Belfast Telegraph

Irish video games firm buys German dubbing company

An Irish video games company has bought a German dubbing company. (PA)
An Irish video games company has bought a German dubbing company. (PA)

By Shawn Pogatchnik

Irish video games company Keywords Studios has bought a German audio dubbing company for £3.28m (€3.7m) in cash and shares and reported strong growth in its first-half revenue and profits.

Its acquisition of Berlin-based TV+Synchron (TVS) - which has been dubbing films, TV shows and video games for 25 years and includes HBO, Amazon, Cartoon Network and Warner Bros among its clients - will more than double Keywords' existing ability to localise games and other content for the German gaming market.

The deal, which is expected to close by October 1, involves £2.5m (€2.8m) in cash on completion and £0.8m (€0.9m) through the issue of new ordinary shares in Keywords to existing TVS shareholders 12 months later. "This acquisition is an important milestone in the development of our audio services in Europe," said Keywords chief operating officer, Giacomo Duranti.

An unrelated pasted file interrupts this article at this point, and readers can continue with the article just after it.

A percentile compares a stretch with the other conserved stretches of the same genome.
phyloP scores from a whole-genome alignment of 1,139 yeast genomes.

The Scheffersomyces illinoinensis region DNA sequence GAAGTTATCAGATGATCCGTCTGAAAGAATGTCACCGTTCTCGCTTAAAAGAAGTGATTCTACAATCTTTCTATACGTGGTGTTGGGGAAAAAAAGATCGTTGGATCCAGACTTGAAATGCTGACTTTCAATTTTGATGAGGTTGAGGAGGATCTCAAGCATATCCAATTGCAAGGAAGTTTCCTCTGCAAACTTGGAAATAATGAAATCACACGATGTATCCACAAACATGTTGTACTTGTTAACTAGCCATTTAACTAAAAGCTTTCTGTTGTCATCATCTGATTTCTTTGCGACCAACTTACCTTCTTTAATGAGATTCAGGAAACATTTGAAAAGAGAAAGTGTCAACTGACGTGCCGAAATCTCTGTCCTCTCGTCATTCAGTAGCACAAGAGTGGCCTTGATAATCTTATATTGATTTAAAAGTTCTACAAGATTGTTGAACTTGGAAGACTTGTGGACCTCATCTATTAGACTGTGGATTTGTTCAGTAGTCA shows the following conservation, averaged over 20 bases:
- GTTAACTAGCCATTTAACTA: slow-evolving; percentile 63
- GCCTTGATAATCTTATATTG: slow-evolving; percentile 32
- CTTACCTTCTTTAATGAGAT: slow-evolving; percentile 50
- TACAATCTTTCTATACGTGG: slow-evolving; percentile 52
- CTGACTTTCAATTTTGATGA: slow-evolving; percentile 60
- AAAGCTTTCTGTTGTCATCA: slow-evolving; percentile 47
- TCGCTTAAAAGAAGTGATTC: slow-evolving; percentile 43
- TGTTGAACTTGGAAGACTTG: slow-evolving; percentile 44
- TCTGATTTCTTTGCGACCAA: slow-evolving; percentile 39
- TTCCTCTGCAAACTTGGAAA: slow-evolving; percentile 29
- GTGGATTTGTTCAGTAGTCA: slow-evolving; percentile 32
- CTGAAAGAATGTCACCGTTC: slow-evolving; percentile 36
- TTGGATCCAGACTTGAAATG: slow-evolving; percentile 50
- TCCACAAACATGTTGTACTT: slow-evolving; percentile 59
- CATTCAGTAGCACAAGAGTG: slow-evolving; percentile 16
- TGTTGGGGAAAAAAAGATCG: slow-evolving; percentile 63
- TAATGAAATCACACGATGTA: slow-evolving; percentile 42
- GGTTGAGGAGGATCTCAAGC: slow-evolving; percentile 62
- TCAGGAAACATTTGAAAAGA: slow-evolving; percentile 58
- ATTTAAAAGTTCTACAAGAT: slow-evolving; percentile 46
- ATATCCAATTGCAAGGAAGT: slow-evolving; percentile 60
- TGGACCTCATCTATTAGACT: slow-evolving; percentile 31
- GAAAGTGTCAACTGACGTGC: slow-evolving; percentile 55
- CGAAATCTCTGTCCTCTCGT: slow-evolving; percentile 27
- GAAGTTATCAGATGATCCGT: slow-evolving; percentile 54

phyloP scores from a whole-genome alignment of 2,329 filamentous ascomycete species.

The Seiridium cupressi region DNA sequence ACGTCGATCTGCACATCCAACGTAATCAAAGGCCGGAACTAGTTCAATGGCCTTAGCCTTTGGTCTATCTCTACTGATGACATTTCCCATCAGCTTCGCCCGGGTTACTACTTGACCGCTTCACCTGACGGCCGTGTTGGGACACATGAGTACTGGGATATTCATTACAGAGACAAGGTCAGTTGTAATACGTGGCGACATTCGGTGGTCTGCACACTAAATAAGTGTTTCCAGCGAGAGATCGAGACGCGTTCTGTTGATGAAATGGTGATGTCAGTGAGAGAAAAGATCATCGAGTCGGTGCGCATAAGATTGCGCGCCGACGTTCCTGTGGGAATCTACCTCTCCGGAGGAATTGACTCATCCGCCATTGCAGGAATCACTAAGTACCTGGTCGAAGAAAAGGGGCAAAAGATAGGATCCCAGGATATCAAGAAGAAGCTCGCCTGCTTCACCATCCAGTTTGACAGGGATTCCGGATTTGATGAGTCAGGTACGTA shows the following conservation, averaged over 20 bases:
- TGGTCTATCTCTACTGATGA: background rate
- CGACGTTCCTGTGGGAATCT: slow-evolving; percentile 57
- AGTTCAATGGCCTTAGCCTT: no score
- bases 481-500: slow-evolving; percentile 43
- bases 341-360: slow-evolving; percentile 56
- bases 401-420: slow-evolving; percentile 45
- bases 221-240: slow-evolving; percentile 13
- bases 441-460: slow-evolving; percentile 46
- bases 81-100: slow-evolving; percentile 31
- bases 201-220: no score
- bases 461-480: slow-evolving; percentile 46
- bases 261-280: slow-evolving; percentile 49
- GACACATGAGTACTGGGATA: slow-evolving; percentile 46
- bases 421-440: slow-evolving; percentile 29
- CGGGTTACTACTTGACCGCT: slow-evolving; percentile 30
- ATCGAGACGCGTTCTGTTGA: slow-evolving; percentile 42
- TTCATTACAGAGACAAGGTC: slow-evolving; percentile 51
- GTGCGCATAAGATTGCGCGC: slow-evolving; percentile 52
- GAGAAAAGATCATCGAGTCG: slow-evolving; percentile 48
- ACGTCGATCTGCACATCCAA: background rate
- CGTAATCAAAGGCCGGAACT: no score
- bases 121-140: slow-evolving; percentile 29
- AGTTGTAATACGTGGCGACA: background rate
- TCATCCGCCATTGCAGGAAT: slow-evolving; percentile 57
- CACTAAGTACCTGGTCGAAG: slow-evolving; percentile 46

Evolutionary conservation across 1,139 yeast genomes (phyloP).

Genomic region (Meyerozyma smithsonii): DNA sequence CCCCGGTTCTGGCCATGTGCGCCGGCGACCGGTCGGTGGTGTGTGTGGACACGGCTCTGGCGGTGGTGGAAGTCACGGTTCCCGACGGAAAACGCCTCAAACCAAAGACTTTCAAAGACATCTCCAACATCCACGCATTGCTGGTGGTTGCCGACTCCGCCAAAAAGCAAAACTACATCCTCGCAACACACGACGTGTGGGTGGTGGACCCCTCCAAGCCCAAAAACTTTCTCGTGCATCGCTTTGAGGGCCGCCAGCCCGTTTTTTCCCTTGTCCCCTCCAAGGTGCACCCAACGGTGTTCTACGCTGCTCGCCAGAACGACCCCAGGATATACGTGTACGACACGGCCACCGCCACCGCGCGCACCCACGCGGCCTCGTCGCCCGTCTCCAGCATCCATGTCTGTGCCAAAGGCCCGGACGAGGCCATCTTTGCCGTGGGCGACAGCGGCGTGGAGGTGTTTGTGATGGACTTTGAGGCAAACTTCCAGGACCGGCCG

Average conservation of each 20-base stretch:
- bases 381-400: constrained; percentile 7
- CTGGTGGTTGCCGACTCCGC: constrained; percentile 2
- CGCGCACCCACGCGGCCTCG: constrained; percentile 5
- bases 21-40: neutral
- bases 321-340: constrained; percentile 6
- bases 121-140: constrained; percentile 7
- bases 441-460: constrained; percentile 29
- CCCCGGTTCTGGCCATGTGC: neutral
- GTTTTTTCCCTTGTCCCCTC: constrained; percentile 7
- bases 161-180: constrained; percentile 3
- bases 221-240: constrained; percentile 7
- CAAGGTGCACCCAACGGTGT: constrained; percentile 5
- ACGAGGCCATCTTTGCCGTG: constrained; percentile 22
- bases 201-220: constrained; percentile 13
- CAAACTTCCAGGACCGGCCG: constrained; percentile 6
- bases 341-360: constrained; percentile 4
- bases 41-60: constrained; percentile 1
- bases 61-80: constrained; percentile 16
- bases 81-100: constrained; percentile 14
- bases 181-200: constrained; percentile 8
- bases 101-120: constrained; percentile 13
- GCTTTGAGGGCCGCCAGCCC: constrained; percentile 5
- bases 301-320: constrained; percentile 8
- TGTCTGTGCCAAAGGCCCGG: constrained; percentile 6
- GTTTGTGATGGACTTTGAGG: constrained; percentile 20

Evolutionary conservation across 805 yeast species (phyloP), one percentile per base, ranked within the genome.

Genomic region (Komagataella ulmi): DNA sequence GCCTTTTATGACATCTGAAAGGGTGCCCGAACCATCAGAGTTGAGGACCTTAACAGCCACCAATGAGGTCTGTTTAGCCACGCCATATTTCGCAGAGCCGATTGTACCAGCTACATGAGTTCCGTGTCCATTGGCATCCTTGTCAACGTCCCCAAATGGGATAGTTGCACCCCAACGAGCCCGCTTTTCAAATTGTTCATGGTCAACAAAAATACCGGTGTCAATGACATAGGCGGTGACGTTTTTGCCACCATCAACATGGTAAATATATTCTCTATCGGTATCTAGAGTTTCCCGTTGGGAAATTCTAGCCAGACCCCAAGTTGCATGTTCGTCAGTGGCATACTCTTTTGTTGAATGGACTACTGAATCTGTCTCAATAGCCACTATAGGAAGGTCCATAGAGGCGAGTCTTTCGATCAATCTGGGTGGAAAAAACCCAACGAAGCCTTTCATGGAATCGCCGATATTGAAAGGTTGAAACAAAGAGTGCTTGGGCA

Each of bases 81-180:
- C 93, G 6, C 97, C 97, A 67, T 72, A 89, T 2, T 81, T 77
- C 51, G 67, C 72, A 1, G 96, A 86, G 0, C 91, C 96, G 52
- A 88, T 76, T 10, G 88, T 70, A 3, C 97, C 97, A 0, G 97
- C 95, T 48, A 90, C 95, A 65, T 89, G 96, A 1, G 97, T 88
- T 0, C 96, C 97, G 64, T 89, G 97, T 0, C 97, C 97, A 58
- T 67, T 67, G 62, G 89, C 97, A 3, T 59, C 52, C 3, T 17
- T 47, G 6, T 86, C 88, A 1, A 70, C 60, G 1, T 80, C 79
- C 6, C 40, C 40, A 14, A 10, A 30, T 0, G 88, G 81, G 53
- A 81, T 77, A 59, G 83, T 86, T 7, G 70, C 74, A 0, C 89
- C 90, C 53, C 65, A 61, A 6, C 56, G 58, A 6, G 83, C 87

"Germany is one of the two largest markets for voice-over and dubbing in Europe, together with France, where Keywords already has an unparalleled offering.

"The integration of TVS into the group will create a market-leading provider of services for German localised video games."

Keywords said revenue rose by 39.3% to £137.2m (€153.2m) in the first six months of 2019, while adjusted profit before tax rose by 14.3% to £16.3m (€18.4m).

Like-for-like revenue, which factors out the impact of four acquisitions over the past year, rose by 17.3% to £130m (€146.4m).

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The company said many of its clients - which include 23 of the world's top 25 video game makers - are increasingly relying on outsourced talent.

Keywords said it already was investing in 1,400 new work stations in its existing global studio network, with plans to expand staff by around 25pc at studios in Montreal, Katowice, Poland, Manila, Brighton, England, Mexico City, Tokyo, New Delhi and Sao Paolo, Brazil. "Trading in the second half has started well," said chief executive Andrew Day.

Belfast Telegraph